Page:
Red light winter

Red Light Winter
Red Light Winter
Two New Yorkers on vacation in Amsterdam to rekindle their friendship find their lives changed forever after a run-in with a prostitute. | Photo: Azeotrope Theater | Red Light Winter, Adam Rapp, Book, Nudity, Prostitute,

Simple, Gorgeous.

I've been wanting to read Adam Rapp's plays for a long time. Everyone-- teachers and fellow actors--keeps telling me how much I would love his writing and subject matter, drawn as I am to the nastier side of human nature (who knows why). His plays most definitely deal with this. Who knows what took me so long?

Red Light Winter is about two former college friends, Matt and Davis, who go to Amsterdam for a vacation. They seem to be a bit of an odd pair: Davis is harder in a way, and Matt is the one who (we can imagine) would have sat in the dorm room all day with his laptop, either writing brilliant essays or coming up with new computer software; but is not necessarily the happiest of people despite his brains. (We learn, as the play goes on, that Davis is not one of the happiest people either). Of course, while in Amsterdam they decide to go to the Red Light District; and from there, things get rather hairy. Both guys end up sleeping with the same prostitute, a woman named Christina; and what should have been a relatively straightforward encounter becomes a strange love triangle which follows them back to the United States. Once back in America, events turn from strange to tragic when we find out what exactly has gone on in the interval between Acts I and II, and there is no letup until the end. The letup comes when the play is over.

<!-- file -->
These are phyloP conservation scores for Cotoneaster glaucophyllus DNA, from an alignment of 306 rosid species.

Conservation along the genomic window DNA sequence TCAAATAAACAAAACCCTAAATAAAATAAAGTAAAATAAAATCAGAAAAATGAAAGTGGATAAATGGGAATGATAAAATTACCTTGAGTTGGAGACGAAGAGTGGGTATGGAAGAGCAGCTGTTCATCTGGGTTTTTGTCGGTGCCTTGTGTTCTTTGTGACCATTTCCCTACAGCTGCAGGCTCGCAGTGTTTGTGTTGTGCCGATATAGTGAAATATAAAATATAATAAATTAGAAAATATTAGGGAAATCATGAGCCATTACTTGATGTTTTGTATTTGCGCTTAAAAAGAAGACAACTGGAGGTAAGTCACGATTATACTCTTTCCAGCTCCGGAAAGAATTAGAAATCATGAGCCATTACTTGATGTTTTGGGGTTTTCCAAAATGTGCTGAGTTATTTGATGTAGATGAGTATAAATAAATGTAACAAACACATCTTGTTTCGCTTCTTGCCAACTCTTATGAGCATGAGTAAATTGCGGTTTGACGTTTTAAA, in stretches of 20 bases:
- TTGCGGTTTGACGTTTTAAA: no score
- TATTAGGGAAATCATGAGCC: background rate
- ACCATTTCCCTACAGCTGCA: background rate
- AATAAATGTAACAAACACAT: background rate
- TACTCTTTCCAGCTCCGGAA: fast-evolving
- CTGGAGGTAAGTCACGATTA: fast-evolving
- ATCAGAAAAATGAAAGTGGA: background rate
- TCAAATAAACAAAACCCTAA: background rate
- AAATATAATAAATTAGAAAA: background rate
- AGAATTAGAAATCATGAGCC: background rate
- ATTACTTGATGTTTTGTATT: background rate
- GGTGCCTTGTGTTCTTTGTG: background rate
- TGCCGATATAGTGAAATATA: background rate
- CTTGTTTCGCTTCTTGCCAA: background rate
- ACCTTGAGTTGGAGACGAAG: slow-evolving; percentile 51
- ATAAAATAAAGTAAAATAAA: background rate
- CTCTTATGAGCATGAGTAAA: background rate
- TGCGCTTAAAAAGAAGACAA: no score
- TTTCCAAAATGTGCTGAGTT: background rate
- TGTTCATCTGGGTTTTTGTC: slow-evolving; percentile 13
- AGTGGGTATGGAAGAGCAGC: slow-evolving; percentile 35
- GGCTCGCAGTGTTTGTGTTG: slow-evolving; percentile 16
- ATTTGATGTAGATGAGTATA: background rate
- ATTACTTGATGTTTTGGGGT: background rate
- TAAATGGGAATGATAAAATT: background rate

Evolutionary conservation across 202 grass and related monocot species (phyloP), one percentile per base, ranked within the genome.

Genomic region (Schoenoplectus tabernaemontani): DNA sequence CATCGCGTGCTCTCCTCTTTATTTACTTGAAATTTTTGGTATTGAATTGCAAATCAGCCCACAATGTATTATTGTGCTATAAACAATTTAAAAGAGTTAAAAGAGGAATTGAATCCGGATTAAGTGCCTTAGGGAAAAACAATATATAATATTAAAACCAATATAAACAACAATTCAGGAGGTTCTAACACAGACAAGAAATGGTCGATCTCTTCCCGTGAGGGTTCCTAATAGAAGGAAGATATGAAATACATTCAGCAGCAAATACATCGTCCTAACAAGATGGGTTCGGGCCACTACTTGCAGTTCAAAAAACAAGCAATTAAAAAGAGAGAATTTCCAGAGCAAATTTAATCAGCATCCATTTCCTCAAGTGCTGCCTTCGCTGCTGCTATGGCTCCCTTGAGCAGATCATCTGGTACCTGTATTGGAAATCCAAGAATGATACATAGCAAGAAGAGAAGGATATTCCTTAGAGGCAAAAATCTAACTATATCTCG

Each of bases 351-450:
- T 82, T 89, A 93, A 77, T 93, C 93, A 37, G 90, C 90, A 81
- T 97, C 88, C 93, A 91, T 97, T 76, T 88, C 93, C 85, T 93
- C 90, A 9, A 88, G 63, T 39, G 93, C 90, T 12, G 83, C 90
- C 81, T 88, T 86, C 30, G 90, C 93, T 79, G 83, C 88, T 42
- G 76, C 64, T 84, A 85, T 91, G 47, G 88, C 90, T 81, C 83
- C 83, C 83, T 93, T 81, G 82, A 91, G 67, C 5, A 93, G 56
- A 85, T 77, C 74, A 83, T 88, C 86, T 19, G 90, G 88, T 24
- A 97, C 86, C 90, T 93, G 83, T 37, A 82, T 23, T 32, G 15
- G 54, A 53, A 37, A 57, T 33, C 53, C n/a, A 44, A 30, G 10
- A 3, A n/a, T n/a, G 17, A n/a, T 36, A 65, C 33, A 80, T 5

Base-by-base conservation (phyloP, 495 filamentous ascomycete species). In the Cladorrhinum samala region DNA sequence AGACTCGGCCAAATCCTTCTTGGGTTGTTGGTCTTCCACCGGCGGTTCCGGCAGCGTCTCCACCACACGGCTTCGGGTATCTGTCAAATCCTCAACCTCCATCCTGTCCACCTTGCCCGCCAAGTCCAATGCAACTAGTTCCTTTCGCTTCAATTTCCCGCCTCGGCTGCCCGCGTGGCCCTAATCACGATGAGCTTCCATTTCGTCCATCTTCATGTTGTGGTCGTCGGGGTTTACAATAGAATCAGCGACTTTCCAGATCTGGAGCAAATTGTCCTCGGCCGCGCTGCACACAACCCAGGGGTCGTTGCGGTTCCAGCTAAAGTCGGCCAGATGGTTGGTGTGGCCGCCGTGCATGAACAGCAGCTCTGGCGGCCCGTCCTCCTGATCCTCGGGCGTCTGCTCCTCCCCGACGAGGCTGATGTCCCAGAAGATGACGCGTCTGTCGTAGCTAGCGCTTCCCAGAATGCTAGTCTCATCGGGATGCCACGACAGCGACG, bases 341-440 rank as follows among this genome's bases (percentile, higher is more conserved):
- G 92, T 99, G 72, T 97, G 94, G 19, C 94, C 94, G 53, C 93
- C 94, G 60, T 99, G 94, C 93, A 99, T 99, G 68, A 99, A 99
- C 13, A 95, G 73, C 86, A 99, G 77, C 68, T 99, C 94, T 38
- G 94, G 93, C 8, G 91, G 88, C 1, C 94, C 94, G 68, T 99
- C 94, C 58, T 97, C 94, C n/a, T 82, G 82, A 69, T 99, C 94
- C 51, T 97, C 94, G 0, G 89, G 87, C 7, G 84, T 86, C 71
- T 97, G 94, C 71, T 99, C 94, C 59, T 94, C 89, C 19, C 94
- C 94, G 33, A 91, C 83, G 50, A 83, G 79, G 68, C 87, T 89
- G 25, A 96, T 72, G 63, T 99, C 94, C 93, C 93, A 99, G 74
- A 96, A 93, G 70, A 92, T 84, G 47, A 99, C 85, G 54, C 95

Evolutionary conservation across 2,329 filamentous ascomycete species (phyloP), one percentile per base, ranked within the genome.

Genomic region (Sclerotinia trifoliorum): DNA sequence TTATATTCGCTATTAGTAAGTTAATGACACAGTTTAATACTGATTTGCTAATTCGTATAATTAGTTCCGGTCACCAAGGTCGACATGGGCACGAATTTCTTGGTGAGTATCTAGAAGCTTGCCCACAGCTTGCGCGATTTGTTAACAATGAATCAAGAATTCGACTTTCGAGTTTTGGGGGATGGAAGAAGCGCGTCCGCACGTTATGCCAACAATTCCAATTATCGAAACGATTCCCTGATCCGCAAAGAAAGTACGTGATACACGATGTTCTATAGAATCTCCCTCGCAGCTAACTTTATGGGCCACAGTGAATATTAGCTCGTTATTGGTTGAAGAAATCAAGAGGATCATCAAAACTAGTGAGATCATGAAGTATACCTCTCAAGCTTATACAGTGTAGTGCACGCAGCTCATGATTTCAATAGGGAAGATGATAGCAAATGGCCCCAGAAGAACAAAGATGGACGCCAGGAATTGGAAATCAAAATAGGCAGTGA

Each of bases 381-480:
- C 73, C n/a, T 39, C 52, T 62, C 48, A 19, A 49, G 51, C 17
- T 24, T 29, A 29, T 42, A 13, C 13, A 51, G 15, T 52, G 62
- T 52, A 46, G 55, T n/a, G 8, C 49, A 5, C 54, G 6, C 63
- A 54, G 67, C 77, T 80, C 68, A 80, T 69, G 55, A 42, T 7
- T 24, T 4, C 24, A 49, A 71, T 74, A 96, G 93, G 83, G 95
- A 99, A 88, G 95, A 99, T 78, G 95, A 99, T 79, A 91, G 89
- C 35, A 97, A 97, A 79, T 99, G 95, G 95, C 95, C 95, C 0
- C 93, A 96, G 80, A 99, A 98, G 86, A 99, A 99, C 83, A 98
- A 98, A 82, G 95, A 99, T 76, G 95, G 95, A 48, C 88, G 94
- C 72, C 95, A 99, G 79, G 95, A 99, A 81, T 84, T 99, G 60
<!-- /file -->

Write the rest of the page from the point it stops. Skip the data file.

Rapp's writing is beautiful and poetic. He seemed to use only as many words as were absolutely necessary, and this spareness made the subject matter even more gorgeous. He just lets his characters be, and handles them with a very light touch; and the result is a very clear and simply-painted picture that is gorgeous. The story and characters get quietly under readers' skin, so that the play continues to resonate more as you think about it and pops up at odd moments after you're done. I didn't expect it to think about it. I also didn't expect to want to read this play again. I almost feel like I shouldn't want to, but I do; and considering what the it is about, that is certainly saying something.

I refuse to give any spoilers this time. So go read it. You won't be sorry.

Comment on Disqus

Comment on Facebook

Updated Aug 12, 2017 12:14 PM EDT | More details


©2017 AND Magazine, LLC
5 Columbus Circle, 8th Floor
New York, New York 10019 USA

This material may not be published, broadcast, rewritten, or redistributed without express written permission from AND Magazine corporate offices. All rights reserved.